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China: Clean and Efficient Technologies for Non-Renewable Energy Sectors

Overview of Emerging Markets


This report focuses on China’s traditional, non-renewable energy sectors - coal, oil, and
nuclear power, which together account for about 90% of China’s energy mix. It analyzes
current technology levels, penetration of clean1 and efficient technologies specific to the
three sectors, as well as potential opportunities for foreign companies. This report does
not include the renewable energy sectors (e.g. wind, hydro, biofuels etc.), which may be
covered in a separate report.


Energy efficiency and pollution. China’s rapid economic growth has been accompa-
nied by widespread pollution and environmental degradation. This, combined with limited
energy resources and inefficient use of energy, has caused the central government to
make clean technologies and energy efficiency2 a strategic priority starting from 2005. In
the 11th Five-Year Plan (2005-2010), the government has set the targets of reducing en-
ergy intensity per unit of GDP by 20% and reducing emissions for major pollutants (e.g.
carbon dioxide and sulphur dioxides) by 10%. To achieve these goals, the government is
continuously drafting and implementing laws in all energy sectors.

Coal sector. Coal plays an integral part in the Chinese economy, accounting for 69% of
the energy mix. As such, improving cleanliness of coal extraction and combustion is criti-
cal to reducing overall emissions. Clean/energy-efficient products that are needed in this
sector include: coal beneficiation products, Coal Mine Methane extraction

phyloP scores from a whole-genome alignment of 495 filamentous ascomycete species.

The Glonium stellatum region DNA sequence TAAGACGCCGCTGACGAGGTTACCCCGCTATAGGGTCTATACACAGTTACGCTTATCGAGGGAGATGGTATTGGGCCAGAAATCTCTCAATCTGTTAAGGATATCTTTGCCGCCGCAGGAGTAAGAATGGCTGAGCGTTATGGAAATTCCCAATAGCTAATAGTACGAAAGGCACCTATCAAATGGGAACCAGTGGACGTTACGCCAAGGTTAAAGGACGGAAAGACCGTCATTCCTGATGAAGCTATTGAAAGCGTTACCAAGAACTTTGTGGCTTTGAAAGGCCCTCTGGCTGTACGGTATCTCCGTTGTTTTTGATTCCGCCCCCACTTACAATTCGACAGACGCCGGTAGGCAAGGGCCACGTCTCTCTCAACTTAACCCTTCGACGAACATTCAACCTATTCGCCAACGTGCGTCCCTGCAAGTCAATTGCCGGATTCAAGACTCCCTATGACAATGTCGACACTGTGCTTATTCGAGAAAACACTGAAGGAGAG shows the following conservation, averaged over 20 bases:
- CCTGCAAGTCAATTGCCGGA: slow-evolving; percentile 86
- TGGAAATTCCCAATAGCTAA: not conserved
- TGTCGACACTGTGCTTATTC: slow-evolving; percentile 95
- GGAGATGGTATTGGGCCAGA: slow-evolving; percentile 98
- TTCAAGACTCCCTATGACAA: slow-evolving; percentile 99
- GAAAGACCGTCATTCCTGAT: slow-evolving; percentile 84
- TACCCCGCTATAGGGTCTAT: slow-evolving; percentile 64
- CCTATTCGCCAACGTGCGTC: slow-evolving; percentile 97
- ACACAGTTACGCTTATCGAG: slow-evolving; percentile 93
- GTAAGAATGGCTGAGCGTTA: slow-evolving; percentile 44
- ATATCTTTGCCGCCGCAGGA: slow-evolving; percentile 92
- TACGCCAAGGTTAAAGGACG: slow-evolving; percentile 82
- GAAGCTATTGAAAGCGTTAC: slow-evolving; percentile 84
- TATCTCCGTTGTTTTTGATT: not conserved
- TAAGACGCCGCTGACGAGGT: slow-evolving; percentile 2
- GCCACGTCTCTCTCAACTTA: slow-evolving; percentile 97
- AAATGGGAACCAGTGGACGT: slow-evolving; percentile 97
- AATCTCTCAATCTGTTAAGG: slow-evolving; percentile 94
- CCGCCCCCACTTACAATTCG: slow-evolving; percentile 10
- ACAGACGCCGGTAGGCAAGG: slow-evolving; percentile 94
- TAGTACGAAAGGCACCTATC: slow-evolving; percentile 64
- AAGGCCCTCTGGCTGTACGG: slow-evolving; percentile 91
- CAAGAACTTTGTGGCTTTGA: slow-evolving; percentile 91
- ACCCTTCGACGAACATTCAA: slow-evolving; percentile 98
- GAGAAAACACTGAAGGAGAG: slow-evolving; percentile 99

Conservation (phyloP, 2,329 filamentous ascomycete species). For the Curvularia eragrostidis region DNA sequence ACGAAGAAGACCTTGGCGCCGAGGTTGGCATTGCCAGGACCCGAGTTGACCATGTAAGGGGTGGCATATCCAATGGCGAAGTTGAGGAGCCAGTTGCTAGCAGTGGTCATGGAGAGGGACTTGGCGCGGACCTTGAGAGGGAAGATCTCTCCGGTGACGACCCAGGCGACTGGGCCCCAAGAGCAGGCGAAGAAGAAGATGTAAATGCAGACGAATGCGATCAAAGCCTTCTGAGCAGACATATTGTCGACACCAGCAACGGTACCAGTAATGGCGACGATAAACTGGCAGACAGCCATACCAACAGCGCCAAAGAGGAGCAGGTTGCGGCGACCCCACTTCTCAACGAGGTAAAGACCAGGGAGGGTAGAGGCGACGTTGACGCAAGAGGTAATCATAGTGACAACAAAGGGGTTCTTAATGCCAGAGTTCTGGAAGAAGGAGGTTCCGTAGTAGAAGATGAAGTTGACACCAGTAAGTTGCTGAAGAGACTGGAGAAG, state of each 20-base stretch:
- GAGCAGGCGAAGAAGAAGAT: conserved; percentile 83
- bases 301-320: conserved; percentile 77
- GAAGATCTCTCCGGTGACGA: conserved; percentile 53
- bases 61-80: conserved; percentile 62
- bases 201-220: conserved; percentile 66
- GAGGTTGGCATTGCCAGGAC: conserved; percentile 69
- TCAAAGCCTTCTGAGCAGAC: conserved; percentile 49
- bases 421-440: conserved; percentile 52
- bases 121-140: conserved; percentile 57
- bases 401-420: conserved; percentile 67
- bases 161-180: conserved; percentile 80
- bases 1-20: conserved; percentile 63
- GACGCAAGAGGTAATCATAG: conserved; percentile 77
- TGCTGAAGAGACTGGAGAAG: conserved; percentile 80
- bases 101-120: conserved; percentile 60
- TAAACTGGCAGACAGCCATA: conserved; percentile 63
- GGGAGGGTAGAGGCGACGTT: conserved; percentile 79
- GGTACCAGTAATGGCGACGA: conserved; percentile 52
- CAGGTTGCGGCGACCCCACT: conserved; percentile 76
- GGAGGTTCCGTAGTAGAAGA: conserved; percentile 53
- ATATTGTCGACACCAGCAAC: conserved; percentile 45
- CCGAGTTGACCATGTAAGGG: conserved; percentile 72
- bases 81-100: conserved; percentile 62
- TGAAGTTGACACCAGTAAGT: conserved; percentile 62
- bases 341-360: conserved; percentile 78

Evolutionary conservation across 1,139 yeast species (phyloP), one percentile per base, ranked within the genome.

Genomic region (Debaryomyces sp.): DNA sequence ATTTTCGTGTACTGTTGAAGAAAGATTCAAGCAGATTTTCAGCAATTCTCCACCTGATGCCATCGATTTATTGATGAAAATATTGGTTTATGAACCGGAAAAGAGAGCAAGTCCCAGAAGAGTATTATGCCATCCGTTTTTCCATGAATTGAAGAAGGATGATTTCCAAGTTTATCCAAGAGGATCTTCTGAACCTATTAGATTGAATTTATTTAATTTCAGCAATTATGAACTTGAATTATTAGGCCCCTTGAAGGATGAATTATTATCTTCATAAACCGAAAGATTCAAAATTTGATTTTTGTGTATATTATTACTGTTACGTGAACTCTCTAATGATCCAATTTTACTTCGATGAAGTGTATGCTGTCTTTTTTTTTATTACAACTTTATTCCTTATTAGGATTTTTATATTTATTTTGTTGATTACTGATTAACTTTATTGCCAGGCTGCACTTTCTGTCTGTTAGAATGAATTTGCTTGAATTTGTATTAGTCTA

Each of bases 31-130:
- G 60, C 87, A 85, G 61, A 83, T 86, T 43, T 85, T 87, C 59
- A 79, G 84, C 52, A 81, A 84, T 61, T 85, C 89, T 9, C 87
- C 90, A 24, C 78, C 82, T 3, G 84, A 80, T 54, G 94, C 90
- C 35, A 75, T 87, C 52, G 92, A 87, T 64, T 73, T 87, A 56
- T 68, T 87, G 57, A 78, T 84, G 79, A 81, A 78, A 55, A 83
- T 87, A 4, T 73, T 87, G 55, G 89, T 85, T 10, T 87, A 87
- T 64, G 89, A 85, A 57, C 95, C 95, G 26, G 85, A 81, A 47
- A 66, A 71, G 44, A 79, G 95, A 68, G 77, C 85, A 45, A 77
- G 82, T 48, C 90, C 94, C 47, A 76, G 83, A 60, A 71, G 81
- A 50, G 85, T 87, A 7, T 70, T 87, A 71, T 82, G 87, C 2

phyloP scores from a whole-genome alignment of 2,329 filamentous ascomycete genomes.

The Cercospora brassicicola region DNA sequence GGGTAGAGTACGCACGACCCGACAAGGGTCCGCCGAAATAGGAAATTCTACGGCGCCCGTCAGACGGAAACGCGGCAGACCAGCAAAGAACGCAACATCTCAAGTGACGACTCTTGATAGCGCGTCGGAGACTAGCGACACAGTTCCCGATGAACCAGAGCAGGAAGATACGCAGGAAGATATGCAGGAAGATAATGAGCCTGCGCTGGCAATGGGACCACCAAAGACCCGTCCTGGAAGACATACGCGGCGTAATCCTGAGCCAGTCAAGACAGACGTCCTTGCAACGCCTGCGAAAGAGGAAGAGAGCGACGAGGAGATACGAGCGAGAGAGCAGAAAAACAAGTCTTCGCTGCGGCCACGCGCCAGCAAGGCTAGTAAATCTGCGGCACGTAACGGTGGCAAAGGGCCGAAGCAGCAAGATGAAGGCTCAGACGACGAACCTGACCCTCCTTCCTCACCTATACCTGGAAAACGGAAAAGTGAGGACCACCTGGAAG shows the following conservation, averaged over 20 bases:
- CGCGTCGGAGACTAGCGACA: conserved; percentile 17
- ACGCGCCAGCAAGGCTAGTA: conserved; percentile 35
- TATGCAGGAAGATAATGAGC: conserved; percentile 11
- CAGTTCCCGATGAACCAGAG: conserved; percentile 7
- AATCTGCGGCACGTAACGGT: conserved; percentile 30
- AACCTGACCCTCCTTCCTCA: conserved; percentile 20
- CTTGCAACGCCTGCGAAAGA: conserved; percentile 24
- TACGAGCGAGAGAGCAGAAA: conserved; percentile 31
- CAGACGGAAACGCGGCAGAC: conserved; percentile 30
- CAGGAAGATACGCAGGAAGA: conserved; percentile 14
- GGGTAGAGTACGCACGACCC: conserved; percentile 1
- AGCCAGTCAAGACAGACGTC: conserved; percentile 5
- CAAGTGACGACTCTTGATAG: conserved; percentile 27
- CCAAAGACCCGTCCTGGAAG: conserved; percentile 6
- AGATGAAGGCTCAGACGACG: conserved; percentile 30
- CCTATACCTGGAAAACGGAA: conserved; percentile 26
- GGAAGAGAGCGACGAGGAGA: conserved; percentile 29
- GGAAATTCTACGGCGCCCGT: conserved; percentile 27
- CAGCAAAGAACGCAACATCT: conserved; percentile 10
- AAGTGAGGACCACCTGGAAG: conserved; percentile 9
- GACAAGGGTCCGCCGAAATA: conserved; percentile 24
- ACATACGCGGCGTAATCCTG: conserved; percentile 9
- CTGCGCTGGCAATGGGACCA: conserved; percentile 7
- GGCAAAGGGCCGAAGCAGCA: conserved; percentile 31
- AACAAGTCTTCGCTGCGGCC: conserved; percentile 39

technologies, gas turbines, Circulating Fluidized Bed boilers, pollution control technologies
such as desulphurization technologies, and coal conversion technologies such as advanced
pulverized coal gasifiers.

1  There is as yet no universal definition for the term “clean technology”. In this report, clean technologies are defined as technologies that,
either directly or indirectly 1) optimize the use of earth’s finite fossil fuels while 2) significantly reducing environmental impacts and 3) are
economically competitive. This report only considers clean or efficiency-increasing technologies specific to the coal, oil, and nuclear sectors.

2 Energy intensity is the quantity of energy required per unit of output – e.g. per unit of GDP. A reduction in energy intensity means that
less energy is being used to produce goods. 

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China: Clean and Efficient Technologies for Non-Renewable Energy Sectors
Overview of Emerging Markets

Oil sector. Oil accounts for about 21% of China’s energy mix. There is a strong govern-
ment focus on using more efficient technologies so as to reduce reliance on imports,
which supply almost half of China’s oil needs. In recent years, an increasing proportion of
imported oil is heavy crude oil, as opposed to China’s domestic light crude oil. This has
resulted in ongoing upgrading and expansion of refineries and petrochemical plants to
deal with this more complex and more polluting form of oil. Processes for which foreign
technology is needed are: heavy crude oil recovery and refining, deepwater exploration
and recovery, and petrochemical refining.

Nuclear sector. The government is actively promoting the construction of nuclear

power plants as it is seen as a clean and efficient energy source for China’s densely popu-
lated East coast (currently it only accounts for 0.8% of the energy mix, but government
targets are for nuclear to account for 6% by 2020). Large multinationals already present in
China dominate the sector. Technologies that are needed include steam generators, main
circulating pumps, monitoring systems, pressurizers, and valves.

Best prospects and market access. The best opportunities are in areas where do-
mestic technology is not adequate and foreign technology can significantly contribute to
increased cleanliness and efficiency. Nevertheless, the government encourages prospec-
tive buyers (such as power plants) to purchase domestically manufactured or assembled
equipment wherever possible. Besides competition from domestically manufactured prod-
ucts, new entrants also face strong competition from other foreign importers that have
a presence in China. The majority of foreign companies active in the market are already
manufacturing here, or if not, they have at least a sales/technical center or office in China.

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